[racket] Clarifying the Racket License

From: Sam Tobin-Hochstadt (samth at ccs.neu.edu)
Date: Mon Apr 16 13:06:09 EDT 2012

There has recently been some discussion on the list about the
Racket license, and we wanted to make our perspective clear. Our
primary goal is to help as many people as possible use and
contribute to Racket.  We encourage anyone to develop any kind of
software, with any kind of license, using Racket.

We've chosen the LGPL as the license for Racket, which makes it
possible for for people to create software with Racket, and to
allow us to build on existing libraries that use the LGPL, such
as the Lightning assembler and the GMP math library. The basic
requirement of the LGPL is that you make your changes to Racket
available, and that you let other people use your software with
new versions of Racket.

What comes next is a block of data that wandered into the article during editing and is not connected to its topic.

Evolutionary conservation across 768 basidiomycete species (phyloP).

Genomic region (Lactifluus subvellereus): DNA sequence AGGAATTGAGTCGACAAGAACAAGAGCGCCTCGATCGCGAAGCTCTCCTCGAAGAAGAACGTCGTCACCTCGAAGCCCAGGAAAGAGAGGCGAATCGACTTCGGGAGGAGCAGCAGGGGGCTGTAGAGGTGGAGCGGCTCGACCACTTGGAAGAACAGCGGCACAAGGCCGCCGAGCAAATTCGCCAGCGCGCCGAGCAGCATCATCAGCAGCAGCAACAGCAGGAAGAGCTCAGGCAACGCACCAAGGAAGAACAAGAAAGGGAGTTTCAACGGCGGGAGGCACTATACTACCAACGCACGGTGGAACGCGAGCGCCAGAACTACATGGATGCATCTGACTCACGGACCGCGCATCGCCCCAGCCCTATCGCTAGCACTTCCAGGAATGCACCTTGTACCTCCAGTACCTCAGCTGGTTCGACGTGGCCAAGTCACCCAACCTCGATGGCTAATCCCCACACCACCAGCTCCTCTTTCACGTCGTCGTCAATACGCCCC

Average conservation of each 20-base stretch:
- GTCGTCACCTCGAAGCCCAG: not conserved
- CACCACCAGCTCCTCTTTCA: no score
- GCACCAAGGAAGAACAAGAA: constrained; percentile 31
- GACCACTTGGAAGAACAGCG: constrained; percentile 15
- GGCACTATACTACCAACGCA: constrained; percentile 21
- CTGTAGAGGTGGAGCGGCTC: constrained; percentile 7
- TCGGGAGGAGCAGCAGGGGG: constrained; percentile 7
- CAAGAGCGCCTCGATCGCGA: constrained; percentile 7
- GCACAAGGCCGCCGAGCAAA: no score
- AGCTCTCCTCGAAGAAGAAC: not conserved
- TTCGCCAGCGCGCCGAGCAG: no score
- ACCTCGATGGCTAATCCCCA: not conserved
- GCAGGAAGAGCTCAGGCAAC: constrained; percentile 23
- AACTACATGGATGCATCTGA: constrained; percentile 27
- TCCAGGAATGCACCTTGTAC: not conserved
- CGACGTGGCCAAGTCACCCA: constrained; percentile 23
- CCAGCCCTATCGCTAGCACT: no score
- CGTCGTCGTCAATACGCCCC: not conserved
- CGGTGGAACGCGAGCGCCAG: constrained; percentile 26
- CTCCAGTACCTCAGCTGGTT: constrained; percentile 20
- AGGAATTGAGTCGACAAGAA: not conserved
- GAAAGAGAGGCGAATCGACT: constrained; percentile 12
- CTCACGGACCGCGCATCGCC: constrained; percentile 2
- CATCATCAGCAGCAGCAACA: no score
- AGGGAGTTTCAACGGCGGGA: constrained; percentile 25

Since the LGPL license that Racket uses was originally designed
for C programs, parts of it require some interpretation to apply
to Racket in detail. The following is how the Racket maintainers
interpret the license.

* First, if you distribute your Racket application in source form
  or as compiled bytecode files, the Racket license does not
  restrict you at all.

* Second, if you distribute your Racket application as compiled
  binary generated by 'raco exe', there are no requirements
  placed on the licensing of your software.  However, the LGPL
  requires that you make it possible to re-link your software
  with modified versions of Racket.  This means, basically, that
  you need to provide the compiled bytecode files used to produce
  the compiled binary, if requested by someone who got your
  software from you.  Note that this does *not* mean that your
  software has to be made open source, nor do you have to give
  the source code to anyone, nor do you have to make the ompiled
  bytecode files available to the public or let other people
  redistribute them.  Furthermore, this is not revealing any more
  of your source code than the 'raco exe' format, which embeds
  these bytecode files.

We are, of course, not lawyers, and this should not be taken as
legal advice.  However, we wanted to make it clear that Racket is
an appropriate building block for all kinds of software, and to
clarify how we view the license of Racket.

Sam, for the Racket developers

Posted on the users mailing list.